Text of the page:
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Reviewed by Charles Remington for Readers' Favorite
Paul Alfred’s gold-digging wife and her unscrupulous lawyer lover have fabricated a cast-iron divorce case and Paul must see his business, home and marriage slip away into history. The Girl from Tir-na-nOg by Gary Hope tells how Paul, unwilling to be beaten into the dust, manages to squirrel away a quantity of cash while the divorce proceedings grind on. He then uses this to travel to a remote village in Ireland where he takes a room in a local boarding house, changes his name and determines to start a new life. To acclimatise himself to the weather and the local lifestyle, he spends time in the village pub and looks for work. Drinking Guinness and listening to the nightly music, he gets to know the barman, Ruaraith, (pronounced Rory) who, when asked about finding work, introduces him to Ailin, a somewhat mysterious individual destined to play a pivotal role in Paul’s new life.
Gaining employment by overseeing the management of Ailin’s various local businesses, Paul’s days pass by peacefully until he discovers that his ex-wife and her new husband are trying to get him declared dead so they can collect on a two- million-dollar insurance policy and, to make matters worse, Claire, the manager of the local restaurant, takes to taunting him about his supposed (and unfounded) determination to date her. Finding himself with some free time, he takes a trip to a nearby village where he meets the subject of the book’s title, a stunning green-eyed Irish beauty with whom he falls desperately in love. The fates conspire to keep them apart, however, and as Paul finds himself becoming more embroiled in the local community, is it possible that the two will ever get together?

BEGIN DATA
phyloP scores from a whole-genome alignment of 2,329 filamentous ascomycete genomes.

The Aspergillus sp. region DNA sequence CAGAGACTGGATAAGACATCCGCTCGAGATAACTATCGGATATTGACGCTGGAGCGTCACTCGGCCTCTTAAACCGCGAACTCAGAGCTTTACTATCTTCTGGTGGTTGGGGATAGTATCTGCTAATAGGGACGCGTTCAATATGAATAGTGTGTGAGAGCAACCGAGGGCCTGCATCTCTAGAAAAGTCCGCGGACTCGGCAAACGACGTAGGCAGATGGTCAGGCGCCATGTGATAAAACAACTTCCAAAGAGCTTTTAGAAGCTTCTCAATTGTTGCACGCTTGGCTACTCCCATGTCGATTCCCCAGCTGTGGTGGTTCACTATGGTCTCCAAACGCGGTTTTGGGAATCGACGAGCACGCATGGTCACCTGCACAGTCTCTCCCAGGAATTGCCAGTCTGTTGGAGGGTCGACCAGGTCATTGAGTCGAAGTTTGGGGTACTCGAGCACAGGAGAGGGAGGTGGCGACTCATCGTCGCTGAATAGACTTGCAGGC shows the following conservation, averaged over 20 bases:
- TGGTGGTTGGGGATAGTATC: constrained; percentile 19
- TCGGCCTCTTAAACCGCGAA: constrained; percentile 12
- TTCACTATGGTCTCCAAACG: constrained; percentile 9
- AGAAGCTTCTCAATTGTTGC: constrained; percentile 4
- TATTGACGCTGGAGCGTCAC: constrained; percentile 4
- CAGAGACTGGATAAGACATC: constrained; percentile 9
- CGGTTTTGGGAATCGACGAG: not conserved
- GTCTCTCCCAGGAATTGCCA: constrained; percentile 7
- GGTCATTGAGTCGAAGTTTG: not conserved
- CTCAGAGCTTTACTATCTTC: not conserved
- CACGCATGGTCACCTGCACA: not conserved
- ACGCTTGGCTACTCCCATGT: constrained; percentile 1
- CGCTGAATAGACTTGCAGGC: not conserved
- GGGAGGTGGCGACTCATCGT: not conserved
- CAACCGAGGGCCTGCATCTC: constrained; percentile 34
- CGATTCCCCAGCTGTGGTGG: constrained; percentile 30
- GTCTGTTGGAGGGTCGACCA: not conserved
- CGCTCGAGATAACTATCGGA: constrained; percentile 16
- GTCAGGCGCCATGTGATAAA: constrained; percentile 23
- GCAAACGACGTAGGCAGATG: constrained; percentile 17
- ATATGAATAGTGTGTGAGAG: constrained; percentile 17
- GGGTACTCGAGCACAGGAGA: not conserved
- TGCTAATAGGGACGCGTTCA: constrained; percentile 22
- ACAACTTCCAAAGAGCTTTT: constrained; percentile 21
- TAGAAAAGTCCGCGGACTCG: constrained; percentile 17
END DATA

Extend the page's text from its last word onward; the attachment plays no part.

I enjoyed The Girl from Tir-na-nOg - it is a bittersweet romance which arouses indignation and compassion and at times will make you laugh out loud. The characters are well-drawn, though you should allow for a good deal of artistic licence with the way that Gary Hope deals with the central character’s travel arrangements and his adventures with the IRA. Small town life in Ireland came across well and the quirky, though sometimes profound, observations of the locals often had me in stitches. A worthwhile read, one to curl up with on a rainy afternoon.